Welcome to the Central East Stroke Network Website
Our website provides practical tools, information, resources and learning opportunities to implement and promote stroke best practices in CESN across the care continuum.
District Stroke Centres
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Contact Dorothy Burridge, Regional Education Coordinator, for more information and to register. Facilitator: Karen Guha, PT, BScPT, C/NDT, CIDN, NDTA […]
News/UpdatesView All >
The Assistive Device Exchange A.D.E. website has been rebranded and updated. Check it out!
Independent Living Services of Simcoe County and Surrounding Area (ILS) is thrilled to announce a FREE online classified website that helps get gently used assistive devices and home care equipment to people who need it most. Quipit is a one stop shop for people looking for equipment they need. Quipit is also a useful tool for people who find themselves with equipment they no longer require or that they’ve inherited and can’t donate. Now it can be sold or given away on www.goquipit.com (link works best in Chrome)
Quipit is available across Canada. At this point it has only been promoted within Simcoe County/Muskoka, GTA and surrounding areas but it is set up for a further spread.
Canadian Best Practice Recommendations for Transitions and Community Participation Following Stroke state that:
“People should be advised to stop driving for at least one month after a stroke in accordance with the Canadian Council of Motor Transport Administrators Medical Standards for Drivers”. ( 4.3A i)“The person with stroke should be made aware whether the local licencing authority has been informed that they have had a change in their medical status that will affect their ability to drive.” ( 4.3Aii)
“People who have had one or multiple TIAs should be instructed to stop driving until a comprehensive neurological assessment (including sensorimotor function and cognitive ability) shows no residual loss of functional ability and discloses no obvious risk of sudden recurrence that could create a hazard while driving, in accordance with the Canadian Council of Motor Transport Administrators (CCMTA) Medical Standards for Drivers”. (4.3A.iii)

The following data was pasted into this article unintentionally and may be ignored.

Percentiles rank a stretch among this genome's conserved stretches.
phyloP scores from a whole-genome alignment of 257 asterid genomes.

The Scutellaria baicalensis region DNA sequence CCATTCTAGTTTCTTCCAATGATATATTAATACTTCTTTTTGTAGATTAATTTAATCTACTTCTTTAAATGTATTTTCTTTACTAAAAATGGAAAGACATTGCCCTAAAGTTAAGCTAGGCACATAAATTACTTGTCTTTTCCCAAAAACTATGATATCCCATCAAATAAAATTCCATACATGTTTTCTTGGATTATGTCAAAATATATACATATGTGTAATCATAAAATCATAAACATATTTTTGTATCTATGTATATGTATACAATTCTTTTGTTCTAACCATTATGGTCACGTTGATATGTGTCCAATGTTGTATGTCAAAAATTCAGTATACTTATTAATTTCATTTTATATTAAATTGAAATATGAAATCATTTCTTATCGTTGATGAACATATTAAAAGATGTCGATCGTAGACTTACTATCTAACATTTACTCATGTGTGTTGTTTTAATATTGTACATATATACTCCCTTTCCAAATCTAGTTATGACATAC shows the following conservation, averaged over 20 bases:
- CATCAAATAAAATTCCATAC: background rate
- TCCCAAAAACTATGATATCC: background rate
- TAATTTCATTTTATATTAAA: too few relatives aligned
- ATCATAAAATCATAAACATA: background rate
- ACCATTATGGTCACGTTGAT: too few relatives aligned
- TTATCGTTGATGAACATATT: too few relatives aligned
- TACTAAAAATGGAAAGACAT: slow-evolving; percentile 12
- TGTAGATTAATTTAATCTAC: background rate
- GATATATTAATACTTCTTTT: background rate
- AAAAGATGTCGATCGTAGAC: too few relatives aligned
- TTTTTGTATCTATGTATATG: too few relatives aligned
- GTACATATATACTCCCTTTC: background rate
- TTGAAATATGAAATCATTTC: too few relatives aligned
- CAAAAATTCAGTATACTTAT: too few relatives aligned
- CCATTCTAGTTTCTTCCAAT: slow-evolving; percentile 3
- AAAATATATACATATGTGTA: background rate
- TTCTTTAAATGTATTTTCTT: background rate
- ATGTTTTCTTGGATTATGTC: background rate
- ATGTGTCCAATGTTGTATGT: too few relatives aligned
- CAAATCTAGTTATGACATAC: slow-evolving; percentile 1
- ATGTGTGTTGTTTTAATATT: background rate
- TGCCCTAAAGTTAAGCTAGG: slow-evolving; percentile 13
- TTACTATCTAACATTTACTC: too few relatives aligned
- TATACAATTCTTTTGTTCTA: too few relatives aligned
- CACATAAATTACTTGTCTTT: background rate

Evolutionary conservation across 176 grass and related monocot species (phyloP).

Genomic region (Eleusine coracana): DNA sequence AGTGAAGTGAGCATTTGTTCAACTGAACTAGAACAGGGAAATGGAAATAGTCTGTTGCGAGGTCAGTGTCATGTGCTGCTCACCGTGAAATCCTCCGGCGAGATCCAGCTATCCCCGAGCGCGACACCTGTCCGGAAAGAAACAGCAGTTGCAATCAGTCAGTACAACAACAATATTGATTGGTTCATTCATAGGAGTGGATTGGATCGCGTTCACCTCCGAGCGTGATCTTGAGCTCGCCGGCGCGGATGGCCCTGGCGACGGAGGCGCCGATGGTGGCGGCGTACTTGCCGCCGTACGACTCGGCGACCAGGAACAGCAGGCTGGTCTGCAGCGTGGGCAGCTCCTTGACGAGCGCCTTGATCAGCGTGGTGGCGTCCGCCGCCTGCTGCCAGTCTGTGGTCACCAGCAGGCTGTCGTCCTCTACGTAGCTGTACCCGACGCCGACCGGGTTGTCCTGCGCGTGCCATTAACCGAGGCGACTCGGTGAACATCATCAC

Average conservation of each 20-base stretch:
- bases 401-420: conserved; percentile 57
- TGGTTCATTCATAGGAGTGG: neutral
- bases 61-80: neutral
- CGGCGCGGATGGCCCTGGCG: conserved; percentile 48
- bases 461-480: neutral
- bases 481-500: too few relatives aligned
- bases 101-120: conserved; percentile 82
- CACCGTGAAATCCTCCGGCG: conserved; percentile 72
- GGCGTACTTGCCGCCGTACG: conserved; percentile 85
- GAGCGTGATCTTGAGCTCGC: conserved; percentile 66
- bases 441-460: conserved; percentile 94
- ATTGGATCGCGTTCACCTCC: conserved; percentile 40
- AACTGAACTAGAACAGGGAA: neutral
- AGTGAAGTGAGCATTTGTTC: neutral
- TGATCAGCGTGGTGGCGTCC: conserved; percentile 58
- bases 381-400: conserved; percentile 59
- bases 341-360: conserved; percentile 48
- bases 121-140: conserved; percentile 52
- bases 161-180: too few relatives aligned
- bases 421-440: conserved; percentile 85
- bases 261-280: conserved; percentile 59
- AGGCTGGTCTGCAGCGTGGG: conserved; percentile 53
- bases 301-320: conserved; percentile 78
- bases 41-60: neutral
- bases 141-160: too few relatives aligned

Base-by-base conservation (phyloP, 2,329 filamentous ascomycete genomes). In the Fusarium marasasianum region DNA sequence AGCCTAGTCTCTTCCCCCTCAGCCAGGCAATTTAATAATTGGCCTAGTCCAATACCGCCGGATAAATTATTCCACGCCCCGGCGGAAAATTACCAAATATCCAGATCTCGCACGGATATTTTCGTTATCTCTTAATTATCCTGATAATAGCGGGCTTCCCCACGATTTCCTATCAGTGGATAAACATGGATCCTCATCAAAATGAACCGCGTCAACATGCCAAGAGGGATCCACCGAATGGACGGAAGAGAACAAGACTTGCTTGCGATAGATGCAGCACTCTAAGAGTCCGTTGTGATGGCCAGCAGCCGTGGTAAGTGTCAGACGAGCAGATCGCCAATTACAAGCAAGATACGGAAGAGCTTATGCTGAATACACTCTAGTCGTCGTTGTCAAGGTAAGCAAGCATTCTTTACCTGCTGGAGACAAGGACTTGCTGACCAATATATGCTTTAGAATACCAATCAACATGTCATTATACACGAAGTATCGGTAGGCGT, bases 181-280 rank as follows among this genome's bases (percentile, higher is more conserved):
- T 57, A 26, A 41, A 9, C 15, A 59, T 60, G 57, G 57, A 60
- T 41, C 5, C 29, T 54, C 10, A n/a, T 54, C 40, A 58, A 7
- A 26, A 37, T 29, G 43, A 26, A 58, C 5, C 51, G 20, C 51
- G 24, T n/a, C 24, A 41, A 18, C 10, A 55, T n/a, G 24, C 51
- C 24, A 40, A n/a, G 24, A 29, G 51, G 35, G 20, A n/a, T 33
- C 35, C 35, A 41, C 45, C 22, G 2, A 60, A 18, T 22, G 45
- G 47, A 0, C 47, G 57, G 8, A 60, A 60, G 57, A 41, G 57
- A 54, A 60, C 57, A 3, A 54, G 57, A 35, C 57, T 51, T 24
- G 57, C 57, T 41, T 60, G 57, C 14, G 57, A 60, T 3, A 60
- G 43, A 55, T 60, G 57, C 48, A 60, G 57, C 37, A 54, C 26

To support patient education regarding driving post stroke and TIA, the CESN worked with clinicians and patient and family partners to develop the attached resources:
– Patient Education Resource: Driving After a Stroke or TIA handout
– Local Resources: CESN Driving After a Stroke or TIA Resources
Key Features of the Driving after Stroke and TIA Handout:
– Includes topics identified as important by both clinicians and patient and family partners
– Aligns with CSBPR, Canadian Medical Association Guidelines and Ministry of Transportation
– Incorporates quotes from individuals sharing their experiences
Thank you to the front-line clinicians, physicians, patient and family partners from across the CESN for their invaluable input and review of these resources.
A 12-episode video series exploring issues faced by people recovering from stroke and aims to provide tools and resources to help is available on the Canadian Partnership for Stroke Recovery website (www.canadianstroke.ca). Each video has an accompanying resource sheet of links for additional information. The original resource sheets have been revised, with additional links and Ontario specific resources. The revised resource sheets can be accessed: https://www.canadianstroke.ca/en/tools-resources/patients-families
Topics addressed include:
· memory, anxiety, fatigue, attention, stress, unilateral spatial neglect, upper extremity movement, organization and planning, resilience, leisure, and functional communication.
The stroke recovery video series was created by clinicians with the Early Supported Discharge (ESD) Team, Calgary Stroke Program/Alberta Health Services, in partnership with Heart & Stroke and the Canadian Partnership for Stroke Recovery (CPSR) at the beginning of the pandemic.
“The COVID-19 pandemic heightened awareness about the need to provide people living with stroke, their families and caregivers with strategies to manage their recoveries when access to rehabilitation therapy was not always available,” says Katie Lafferty, CEO of the Canadian Partnership for Stroke Recovery. “The goal of these videos – and the accompanying resource sheets – is to empower and educate people about some of the common side effects of stroke and help them take charge of their recovery.”
Check out Central South Regional Stroke Network webinar presenting the evidence related to the Post-Stroke Checklist and its application in following patients living with stroke.